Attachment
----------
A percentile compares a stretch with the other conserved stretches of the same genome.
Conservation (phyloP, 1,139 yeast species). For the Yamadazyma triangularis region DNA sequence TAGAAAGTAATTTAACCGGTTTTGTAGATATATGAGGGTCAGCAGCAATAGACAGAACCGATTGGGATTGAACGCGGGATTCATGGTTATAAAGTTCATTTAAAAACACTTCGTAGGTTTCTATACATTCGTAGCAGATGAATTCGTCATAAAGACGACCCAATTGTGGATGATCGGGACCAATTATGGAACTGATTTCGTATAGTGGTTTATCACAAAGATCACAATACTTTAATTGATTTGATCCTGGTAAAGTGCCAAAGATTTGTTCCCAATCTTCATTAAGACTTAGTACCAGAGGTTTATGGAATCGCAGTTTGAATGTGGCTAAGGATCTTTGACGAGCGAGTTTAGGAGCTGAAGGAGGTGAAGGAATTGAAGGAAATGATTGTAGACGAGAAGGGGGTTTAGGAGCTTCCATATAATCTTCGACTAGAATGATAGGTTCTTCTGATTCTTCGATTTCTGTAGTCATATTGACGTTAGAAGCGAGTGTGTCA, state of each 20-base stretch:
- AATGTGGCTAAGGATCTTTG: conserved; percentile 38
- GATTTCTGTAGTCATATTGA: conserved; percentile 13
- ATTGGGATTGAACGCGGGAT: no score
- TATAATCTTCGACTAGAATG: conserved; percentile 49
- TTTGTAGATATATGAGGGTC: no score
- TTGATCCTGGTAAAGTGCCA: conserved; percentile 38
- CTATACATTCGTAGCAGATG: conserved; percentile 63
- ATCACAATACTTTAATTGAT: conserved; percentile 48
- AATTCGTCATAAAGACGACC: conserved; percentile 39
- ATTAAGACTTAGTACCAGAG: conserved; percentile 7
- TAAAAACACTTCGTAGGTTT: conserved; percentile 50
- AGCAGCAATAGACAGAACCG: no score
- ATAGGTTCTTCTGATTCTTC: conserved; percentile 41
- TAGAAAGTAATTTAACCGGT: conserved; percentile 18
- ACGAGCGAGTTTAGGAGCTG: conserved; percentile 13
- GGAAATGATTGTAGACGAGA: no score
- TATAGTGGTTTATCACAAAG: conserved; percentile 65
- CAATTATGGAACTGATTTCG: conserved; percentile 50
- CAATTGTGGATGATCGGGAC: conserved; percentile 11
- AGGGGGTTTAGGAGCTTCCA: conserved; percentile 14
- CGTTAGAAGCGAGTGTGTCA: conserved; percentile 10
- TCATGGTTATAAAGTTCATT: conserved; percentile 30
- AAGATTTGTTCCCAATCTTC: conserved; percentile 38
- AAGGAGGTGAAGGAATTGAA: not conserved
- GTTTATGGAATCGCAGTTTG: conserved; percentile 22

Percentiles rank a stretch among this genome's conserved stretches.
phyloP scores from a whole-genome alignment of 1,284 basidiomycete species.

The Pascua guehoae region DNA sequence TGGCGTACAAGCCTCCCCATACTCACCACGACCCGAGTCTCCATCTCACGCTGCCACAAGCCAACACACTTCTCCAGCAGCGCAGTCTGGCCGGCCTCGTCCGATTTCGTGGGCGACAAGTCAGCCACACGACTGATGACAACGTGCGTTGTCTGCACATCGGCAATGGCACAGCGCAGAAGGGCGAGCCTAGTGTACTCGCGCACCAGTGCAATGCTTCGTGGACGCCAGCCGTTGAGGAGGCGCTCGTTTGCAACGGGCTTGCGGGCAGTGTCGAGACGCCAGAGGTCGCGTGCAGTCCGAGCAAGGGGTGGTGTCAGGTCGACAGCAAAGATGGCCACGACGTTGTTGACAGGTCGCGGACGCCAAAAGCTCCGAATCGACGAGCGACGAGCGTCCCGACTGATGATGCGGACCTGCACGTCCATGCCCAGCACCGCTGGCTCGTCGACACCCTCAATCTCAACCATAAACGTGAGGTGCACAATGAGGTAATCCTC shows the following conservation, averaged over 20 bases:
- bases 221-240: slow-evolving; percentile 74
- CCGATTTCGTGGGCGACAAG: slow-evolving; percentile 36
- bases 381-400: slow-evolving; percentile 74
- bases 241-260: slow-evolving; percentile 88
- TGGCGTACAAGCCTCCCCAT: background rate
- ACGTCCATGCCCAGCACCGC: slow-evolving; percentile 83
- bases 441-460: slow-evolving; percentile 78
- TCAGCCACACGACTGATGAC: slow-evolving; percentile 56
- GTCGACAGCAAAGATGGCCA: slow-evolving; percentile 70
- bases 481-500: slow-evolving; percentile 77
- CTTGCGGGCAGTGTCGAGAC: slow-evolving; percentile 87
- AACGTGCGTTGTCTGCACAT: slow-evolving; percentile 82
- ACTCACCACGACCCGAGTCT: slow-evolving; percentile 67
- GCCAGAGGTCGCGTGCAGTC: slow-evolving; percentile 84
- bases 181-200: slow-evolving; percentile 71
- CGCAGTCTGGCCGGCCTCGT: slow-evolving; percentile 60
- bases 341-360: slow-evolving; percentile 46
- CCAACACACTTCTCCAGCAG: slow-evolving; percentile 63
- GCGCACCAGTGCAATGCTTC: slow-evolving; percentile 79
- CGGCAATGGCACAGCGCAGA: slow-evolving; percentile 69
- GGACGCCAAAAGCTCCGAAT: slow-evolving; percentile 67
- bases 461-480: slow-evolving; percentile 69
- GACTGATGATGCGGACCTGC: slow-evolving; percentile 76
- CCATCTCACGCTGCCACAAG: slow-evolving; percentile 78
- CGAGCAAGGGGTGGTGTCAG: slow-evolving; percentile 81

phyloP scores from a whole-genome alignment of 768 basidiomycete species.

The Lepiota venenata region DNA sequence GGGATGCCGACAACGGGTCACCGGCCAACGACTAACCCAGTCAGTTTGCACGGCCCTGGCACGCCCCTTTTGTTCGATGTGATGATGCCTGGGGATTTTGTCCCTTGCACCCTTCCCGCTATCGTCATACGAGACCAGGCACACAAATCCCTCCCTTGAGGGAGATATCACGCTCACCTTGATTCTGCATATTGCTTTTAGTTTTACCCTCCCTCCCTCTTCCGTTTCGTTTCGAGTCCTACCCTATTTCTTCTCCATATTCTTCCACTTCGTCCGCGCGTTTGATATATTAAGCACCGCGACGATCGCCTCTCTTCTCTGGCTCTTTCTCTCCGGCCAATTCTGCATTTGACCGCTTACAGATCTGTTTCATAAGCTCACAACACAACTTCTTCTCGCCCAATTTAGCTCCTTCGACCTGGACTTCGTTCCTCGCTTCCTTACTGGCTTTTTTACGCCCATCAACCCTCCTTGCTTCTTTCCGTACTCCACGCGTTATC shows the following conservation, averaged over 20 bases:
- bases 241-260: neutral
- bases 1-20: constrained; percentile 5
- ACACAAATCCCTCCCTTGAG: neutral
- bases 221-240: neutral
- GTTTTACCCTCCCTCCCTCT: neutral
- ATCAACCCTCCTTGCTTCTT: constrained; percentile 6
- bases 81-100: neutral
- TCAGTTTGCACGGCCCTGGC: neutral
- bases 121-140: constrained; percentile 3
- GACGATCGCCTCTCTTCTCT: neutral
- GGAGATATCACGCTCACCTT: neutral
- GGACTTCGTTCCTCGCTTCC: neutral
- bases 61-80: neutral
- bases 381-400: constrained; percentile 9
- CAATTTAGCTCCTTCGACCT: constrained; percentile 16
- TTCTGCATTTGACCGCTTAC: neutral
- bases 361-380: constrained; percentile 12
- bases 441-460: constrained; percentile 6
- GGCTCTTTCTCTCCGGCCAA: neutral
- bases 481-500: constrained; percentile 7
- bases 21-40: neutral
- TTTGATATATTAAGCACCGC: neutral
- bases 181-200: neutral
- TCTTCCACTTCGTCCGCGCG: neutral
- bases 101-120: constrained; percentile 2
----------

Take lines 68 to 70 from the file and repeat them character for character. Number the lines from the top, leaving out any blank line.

- GGAGATATCACGCTCACCTT: neutral
- GGACTTCGTTCCTCGCTTCC: neutral
- bases 61-80: neutral